In effect, the Australian financial sector pays out virtually all capital not needed to fund organic growth in the form of dividends. This is made possible by the fact the Australian financial sector largely eschews foreign expansion, increasing the amount of capital available to return to shareholders. This is different from the Canadian financials, many of which have active foreign expansion strategies; their lower payout ratios (~40%) free up capital to fund those acquisitions.

Notwithstanding their outstanding record of dividend growth and stability, the Australian financials have, from time to time, reduced their dividends if earnings were set to decline or they needed capital (often to meet rigorous regulatory requirements). Because the Australian financials pay out nearly all capital to shareholders, it is well understood in the local market that modest dividend reductions – however infrequent – may occur, and as such, are generally not met with a severe market reaction2. In fact, slight dividend reductions in some cases have even been met positively by the market (when seen as prudent/conservative).

With strong earnings and payout ratios closer to 40%, the Canadian banks have been able to maintain growing dividends, preferring in times of distress to issue equity to replace lost capital versus reducing dividends (for example, in the face of enormous losses during the financial crisis, CIBC raised billions in equity, in lieu of cutting its dividend).

Australian Financials: History of Strong and Stable Dividends

In our view, Canadian investors seeking a return/volatility profile similar to that of the Canadian banks but looking for diversification could consider adding exposure to the Australian financials as an alternative, including the currency-hedged Hamilton Australian Financials Yield ETF (HFA), which has a yield of 6.4%, paid monthly. Over the years, the sector’s strong total return performance has been underpinned by a history of high payout ratios and strong dividend growth.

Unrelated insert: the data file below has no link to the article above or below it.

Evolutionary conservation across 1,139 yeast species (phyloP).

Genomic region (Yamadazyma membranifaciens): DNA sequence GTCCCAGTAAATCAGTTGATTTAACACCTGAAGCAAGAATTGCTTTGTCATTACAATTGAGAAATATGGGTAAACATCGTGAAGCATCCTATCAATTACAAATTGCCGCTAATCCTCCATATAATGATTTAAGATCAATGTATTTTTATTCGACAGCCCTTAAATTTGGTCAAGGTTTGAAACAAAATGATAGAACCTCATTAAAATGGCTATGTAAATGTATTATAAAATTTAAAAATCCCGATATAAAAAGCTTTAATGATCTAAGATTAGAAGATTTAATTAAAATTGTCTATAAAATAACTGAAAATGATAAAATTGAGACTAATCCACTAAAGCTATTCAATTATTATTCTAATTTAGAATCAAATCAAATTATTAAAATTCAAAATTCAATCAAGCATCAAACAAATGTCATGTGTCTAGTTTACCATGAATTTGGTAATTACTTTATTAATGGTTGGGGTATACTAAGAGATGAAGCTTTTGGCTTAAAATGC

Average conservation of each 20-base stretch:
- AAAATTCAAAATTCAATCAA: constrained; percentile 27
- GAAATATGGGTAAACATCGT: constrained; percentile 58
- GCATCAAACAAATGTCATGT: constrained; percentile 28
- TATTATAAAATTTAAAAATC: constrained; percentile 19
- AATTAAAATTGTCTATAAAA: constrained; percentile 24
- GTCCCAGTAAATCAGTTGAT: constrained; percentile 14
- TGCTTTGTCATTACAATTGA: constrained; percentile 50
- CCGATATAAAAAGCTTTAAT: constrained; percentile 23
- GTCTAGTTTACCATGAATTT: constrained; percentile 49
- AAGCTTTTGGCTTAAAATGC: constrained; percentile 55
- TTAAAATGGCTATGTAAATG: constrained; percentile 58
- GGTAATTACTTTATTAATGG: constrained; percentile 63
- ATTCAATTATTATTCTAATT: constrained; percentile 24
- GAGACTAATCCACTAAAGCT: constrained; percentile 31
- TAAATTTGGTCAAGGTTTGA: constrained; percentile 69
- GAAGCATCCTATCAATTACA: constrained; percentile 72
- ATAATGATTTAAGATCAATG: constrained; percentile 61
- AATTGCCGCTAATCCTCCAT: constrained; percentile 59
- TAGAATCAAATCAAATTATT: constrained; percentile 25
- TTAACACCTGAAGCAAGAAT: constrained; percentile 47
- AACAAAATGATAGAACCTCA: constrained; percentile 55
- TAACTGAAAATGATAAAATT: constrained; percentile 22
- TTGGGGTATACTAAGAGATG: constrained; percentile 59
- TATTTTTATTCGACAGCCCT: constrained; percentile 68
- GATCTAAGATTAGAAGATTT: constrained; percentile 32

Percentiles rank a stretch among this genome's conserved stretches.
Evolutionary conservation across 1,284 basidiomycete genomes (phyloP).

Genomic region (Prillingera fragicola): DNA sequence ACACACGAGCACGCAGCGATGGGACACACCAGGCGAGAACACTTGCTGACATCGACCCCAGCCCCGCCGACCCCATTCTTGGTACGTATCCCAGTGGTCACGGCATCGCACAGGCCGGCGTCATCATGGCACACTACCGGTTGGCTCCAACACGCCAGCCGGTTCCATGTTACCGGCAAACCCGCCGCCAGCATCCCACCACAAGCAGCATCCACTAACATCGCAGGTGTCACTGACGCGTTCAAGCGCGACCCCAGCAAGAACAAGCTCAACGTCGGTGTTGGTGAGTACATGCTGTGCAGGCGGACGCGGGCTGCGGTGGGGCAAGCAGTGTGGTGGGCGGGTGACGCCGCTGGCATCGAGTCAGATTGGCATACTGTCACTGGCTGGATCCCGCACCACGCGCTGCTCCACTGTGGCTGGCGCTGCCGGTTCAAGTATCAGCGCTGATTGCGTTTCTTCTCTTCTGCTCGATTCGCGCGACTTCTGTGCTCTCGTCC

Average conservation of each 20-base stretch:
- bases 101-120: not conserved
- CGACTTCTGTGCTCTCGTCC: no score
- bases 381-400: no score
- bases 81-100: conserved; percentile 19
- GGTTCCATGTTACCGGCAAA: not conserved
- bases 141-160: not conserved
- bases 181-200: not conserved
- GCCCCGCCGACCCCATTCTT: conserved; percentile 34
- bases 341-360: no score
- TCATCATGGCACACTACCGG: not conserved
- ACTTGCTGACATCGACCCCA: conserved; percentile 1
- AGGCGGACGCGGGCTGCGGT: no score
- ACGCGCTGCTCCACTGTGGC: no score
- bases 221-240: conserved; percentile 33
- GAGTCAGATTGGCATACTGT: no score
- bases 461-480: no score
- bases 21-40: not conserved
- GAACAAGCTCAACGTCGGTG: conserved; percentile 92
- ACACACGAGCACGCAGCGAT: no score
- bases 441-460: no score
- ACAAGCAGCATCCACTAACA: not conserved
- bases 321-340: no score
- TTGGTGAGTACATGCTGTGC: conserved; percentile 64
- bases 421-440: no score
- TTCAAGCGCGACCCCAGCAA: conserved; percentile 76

Related Notes

Cdn/Australian Financials: Fraternal Twins with Low Correlations & Near Identical Risk Rewards (September 6, 2019)

Election, RBA and Regulators Provide Good News for Australian Financials (May 21, 2019)

Cdn/Aust’n Banks: Why the Big Housing Short is So Difficult (and the Risk of Direct Hit Remains Low) (April 9, 2019)

Australian Banks Outperformed the Canadian Banks During the Financial Crisis (December 17, 2018)

Dividend-Heavy Australian Financials: History of Outperformance vs Canadian Peers (December 17, 2018)

A word on trading liquidity for ETFs 

Hamilton ETFs are highly liquid ETFs that can be purchased and sold easily. ETFs are as liquid as their underlying holdings and the underlying holdings trade millions of shares each day.

How does that work? When ETF investors are buying (or selling) in the market, they may transact with another ETF investor or a market maker for the ETF. At all times, even if daily volume appears low, there is a market maker – typically a large bank-owned investment dealer – willing to fill the other side of the ETF order (at net asset value plus a spread). The market maker then subscribes to create or redeem units in the ETF from the ETF manager (e.g., Hamilton ETFs), who purchases or sells the underlying holdings for the ETF.

Hamilton ETFs: